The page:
Over the last year, the scandal surrounding Bill Cosby has been the subject of countless hours of TV news as broadcast and cable news networks spoke to dozens of women accusing the comedy icon of drugging and raping them.
CNN “New Day” anchor Alisyn Camerota was one the journalists leading the charge, and used her background as a former crime reporter for “America’s Most Wanted” to sort through fact or fiction. Since joining the cable news network last summer, she has interviewed a dozen of Cosby’s alleged victims — each one more than once — and maintains “very, very, very rarely does someone make a false claim.”
“I have not really been surprised that things seem to be reaching a crescendo because I think when there’s a groundswell of this many victims it does keep building on itself,” she told TheWrap in a wide-ranging interview. “Barbara Bowman really opened the floodgates and then a tidal wave happened where there’s a phenomenon in strength in numbers.”
Since the 1,000-page deposition was released last week, Camerota spoke with several of the accusers. “They feel truly vindicated,” she said.
As a TV news pro, the morning anchor knows the most important thing is finding the fresh angle on the big story, but with the Cosby saga, ripe with a gauntlet of storylines — sexual assault, race, celebrity — it’s wasn’t automatically clear where to begin.
“It does have all those different angles,” she said, explaining that she started with a focus on the accusers’ stories, which were so “strikingly similar.”
After it became clear there had to be a call to action, Camerota, like the accusers, asked, “Now what?”
“How do you make someone who you said did this pay?” the anchor asked. And through conversations with accusers, Camerota explained many hope there’s a flicker of hope that through a defamation lawsuit and the 2008 case, Cosby will have his day in court.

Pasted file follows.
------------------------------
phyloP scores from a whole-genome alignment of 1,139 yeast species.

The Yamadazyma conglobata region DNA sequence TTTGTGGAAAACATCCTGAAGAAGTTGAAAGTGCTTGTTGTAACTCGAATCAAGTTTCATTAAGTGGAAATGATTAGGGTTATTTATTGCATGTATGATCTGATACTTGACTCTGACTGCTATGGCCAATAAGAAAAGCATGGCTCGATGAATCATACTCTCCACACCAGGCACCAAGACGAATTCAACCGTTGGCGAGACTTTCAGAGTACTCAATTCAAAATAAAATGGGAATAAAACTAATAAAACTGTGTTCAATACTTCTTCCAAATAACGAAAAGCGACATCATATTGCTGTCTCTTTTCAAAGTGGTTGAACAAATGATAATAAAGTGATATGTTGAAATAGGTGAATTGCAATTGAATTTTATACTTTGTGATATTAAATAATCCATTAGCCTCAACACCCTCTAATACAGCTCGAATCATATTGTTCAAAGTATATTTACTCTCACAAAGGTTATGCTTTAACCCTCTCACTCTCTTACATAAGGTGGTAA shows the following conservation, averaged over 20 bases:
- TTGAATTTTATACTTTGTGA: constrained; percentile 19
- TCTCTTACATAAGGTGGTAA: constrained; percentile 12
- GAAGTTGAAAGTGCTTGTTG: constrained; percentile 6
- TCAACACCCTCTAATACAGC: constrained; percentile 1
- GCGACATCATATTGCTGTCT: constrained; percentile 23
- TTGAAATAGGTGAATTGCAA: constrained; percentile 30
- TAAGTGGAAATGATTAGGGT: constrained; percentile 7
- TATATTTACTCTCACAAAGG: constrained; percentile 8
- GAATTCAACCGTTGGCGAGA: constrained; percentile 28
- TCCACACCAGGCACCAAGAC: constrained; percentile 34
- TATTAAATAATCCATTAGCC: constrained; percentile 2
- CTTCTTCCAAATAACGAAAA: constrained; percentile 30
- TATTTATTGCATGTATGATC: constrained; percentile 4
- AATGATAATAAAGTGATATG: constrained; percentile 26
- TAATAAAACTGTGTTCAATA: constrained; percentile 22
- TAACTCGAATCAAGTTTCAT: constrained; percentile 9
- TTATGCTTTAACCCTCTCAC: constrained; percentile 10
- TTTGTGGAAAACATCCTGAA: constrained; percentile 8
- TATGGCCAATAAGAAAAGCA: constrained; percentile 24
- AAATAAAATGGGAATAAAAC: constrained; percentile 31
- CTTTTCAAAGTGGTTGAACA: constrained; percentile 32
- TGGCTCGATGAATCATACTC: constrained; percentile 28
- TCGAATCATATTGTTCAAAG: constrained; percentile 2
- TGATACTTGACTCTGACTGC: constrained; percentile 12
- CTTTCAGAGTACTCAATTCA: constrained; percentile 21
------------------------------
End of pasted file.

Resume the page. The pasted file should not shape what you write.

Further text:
But even with the court of public opinion reaching a guilty verdict on Cosby long ago, Camerota still had to put on her detective hat as an anchor, reading the accusers she interviewed to evaluate if any were lying or showing an agenda.
Luckily, her experience interviewing victims and fugitives gave her plenty of expertise.
“In my experience, very, very, very rarely does someone make a false claim, and the reason is it’s embarrassing; it’s humiliating,” Camerota said. “Nobody wants to talk about something so personal, and so ugly that they say happened to them, and say it on national television.”
This insight made Camerota inclined to believe Cosby had done wrong: “These were women that weren’t looking for fame, or money from him, so what would be their motivation to come forward? They have families, they have jobs, why would they risk their reputation and their privacy to come forward if not just for the sake of telling the truth.”
Vice versa, Camerota made up her mind quickly after watching Cosby’s bizarre silent interview with the Associated Press, reading the 2005 deposition, and hearing suggestions he didn’t think his actions were rape.
“The thing that blows that whole excuse out of the water is the Quaaludes — you can’t say you’re having nonsexual sex when you’re feeding them Quaaludes,” Camerota continued, noting the powerful drug incapacitates people, pouring cold water on Cosby likening it to giving a woman a glass of wine. “His argument that this was consensual is absurd on its face because you don’t have to drug women if you’re having consensual sex.”
Another argument people found absurd was made by “The View” co-host Whoopi Goldberg, who initially defended Cosby, citing America’s standard of being innocent until proven guilty.
“I take Whoopi at her word that it was hard to speak out against a fellow comedian, particularly a black comedian, but at the end of the day, when the evidence suggests he was at least doing something untoward and against women’s wishes, even for Whoopi, she had to admit the preponderance of evidence now seemed to not support what she said all along.”
“Not only celebrities, but we had some of the victims come on who were black, and they said it was hard for them to come forward because he was such a pillar, he was a pillar of the entertainment community,” Camerota continued. “He had this outward appearance of being such a role model and such a stand-up guy.”
Like the rest of the media, Camerota doesn’t have a crystal ball to take a peek at Cosby’s future, but she does have the first sentence of his obituary written.
“The legendary comedian, once America’s favorite television dad, became embattled and disgraced under the cloud of sexual assault allegations from dozens of women.”